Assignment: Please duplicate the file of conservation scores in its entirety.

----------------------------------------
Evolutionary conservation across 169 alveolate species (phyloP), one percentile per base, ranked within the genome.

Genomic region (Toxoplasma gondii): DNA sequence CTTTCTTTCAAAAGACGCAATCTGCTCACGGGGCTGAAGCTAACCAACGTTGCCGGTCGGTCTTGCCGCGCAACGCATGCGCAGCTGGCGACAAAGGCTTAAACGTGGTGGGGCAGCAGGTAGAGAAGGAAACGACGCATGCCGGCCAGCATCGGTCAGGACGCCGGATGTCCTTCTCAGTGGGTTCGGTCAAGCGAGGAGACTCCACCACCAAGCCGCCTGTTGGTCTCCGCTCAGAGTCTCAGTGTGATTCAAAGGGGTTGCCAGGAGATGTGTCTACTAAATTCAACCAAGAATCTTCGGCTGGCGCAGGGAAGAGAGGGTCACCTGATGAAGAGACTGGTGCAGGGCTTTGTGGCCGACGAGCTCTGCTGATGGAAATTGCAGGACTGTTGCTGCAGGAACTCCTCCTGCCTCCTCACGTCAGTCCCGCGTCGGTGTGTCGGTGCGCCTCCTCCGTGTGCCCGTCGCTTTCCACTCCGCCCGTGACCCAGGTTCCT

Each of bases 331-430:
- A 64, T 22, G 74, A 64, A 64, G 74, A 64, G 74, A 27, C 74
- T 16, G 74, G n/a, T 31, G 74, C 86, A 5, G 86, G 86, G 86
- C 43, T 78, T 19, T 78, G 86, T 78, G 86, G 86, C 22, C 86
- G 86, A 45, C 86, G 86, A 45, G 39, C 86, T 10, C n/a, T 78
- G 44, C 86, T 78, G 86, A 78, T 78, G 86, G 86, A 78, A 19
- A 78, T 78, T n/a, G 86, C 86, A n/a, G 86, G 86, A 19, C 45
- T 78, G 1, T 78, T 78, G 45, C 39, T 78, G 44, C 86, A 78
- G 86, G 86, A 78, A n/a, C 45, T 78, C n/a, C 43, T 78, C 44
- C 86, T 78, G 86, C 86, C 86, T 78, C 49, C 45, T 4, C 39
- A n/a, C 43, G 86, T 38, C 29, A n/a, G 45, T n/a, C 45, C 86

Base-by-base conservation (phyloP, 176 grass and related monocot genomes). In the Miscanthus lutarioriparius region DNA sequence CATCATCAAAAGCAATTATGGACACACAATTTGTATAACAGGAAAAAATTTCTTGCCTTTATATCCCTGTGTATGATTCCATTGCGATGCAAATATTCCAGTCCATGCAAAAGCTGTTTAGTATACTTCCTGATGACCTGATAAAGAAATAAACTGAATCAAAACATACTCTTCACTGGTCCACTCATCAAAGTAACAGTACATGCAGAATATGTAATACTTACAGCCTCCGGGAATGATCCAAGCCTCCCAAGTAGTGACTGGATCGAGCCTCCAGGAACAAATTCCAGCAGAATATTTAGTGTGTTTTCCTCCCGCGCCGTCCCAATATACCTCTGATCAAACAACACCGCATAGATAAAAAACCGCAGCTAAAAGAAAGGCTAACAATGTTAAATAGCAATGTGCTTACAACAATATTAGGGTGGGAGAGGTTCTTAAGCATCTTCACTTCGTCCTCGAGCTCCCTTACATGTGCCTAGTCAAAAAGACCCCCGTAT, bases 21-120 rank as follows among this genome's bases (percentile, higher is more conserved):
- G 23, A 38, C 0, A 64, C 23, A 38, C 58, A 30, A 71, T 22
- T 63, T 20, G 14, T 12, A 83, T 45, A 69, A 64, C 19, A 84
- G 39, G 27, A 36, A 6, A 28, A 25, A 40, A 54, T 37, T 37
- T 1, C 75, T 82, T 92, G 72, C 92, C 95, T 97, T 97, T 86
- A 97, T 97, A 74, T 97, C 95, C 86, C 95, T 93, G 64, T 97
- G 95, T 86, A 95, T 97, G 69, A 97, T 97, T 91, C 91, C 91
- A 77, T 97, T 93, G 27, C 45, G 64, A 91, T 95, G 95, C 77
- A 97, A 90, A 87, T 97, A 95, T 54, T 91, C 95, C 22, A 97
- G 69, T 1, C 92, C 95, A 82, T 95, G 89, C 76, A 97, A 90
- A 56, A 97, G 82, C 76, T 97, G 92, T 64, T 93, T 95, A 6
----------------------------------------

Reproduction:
Evolutionary conservation across 169 alveolate species (phyloP), one percentile per base, ranked within the genome.

Genomic region (Toxoplasma gondii): DNA sequence CTTTCTTTCAAAAGACGCAATCTGCTCACGGGGCTGAAGCTAACCAACGTTGCCGGTCGGTCTTGCCGCGCAACGCATGCGCAGCTGGCGACAAAGGCTTAAACGTGGTGGGGCAGCAGGTAGAGAAGGAAACGACGCATGCCGGCCAGCATCGGTCAGGACGCCGGATGTCCTTCTCAGTGGGTTCGGTCAAGCGAGGAGACTCCACCACCAAGCCGCCTGTTGGTCTCCGCTCAGAGTCTCAGTGTGATTCAAAGGGGTTGCCAGGAGATGTGTCTACTAAATTCAACCAAGAATCTTCGGCTGGCGCAGGGAAGAGAGGGTCACCTGATGAAGAGACTGGTGCAGGGCTTTGTGGCCGACGAGCTCTGCTGATGGAAATTGCAGGACTGTTGCTGCAGGAACTCCTCCTGCCTCCTCACGTCAGTCCCGCGTCGGTGTGTCGGTGCGCCTCCTCCGTGTGCCCGTCGCTTTCCACTCCGCCCGTGACCCAGGTTCCT

Each of bases 331-430:
- A 64, T 22, G 74, A 64, A 64, G 74, A 64, G 74, A 27, C 74
- T 16, G 74, G n/a, T 31, G 74, C 86, A 5, G 86, G 86, G 86
- C 43, T 78, T 19, T 78, G 86, T 78, G 86, G 86, C 22, C 86
- G 86, A 45, C 86, G 86, A 45, G 39, C 86, T 10, C n/a, T 78
- G 44, C 86, T 78, G 86, A 78, T 78, G 86, G 86, A 78, A 19
- A 78, T 78, T n/a, G 86, C 86, A n/a, G 86, G 86, A 19, C 45
- T 78, G 1, T 78, T 78, G 45, C 39, T 78, G 44, C 86, A 78
- G 86, G 86, A 78, A n/a, C 45, T 78, C n/a, C 43, T 78, C 44
- C 86, T 78, G 86, C 86, C 86, T 78, C 49, C 45, T 4, C 39
- A n/a, C 43, G 86, T 38, C 29, A n/a, G 45, T n/a, C 45, C 86

Base-by-base conservation (phyloP, 176 grass and related monocot genomes). In the Miscanthus lutarioriparius region DNA sequence CATCATCAAAAGCAATTATGGACACACAATTTGTATAACAGGAAAAAATTTCTTGCCTTTATATCCCTGTGTATGATTCCATTGCGATGCAAATATTCCAGTCCATGCAAAAGCTGTTTAGTATACTTCCTGATGACCTGATAAAGAAATAAACTGAATCAAAACATACTCTTCACTGGTCCACTCATCAAAGTAACAGTACATGCAGAATATGTAATACTTACAGCCTCCGGGAATGATCCAAGCCTCCCAAGTAGTGACTGGATCGAGCCTCCAGGAACAAATTCCAGCAGAATATTTAGTGTGTTTTCCTCCCGCGCCGTCCCAATATACCTCTGATCAAACAACACCGCATAGATAAAAAACCGCAGCTAAAAGAAAGGCTAACAATGTTAAATAGCAATGTGCTTACAACAATATTAGGGTGGGAGAGGTTCTTAAGCATCTTCACTTCGTCCTCGAGCTCCCTTACATGTGCCTAGTCAAAAAGACCCCCGTAT, bases 21-120 rank as follows among this genome's bases (percentile, higher is more conserved):
- G 23, A 38, C 0, A 64, C 23, A 38, C 58, A 30, A 71, T 22
- T 63, T 20, G 14, T 12, A 83, T 45, A 69, A 64, C 19, A 84
- G 39, G 27, A 36, A 6, A 28, A 25, A 40, A 54, T 37, T 37
- T 1, C 75, T 82, T 92, G 72, C 92, C 95, T 97, T 97, T 86
- A 97, T 97, A 74, T 97, C 95, C 86, C 95, T 93, G 64, T 97
- G 95, T 86, A 95, T 97, G 69, A 97, T 97, T 91, C 91, C 91
- A 77, T 97, T 93, G 27, C 45, G 64, A 91, T 95, G 95, C 77
- A 97, A 90, A 87, T 97, A 95, T 54, T 91, C 95, C 22, A 97
- G 69, T 1, C 92, C 95, A 82, T 95, G 89, C 76, A 97, A 90
- A 56, A 97, G 82, C 76, T 97, G 92, T 64, T 93, T 95, A 6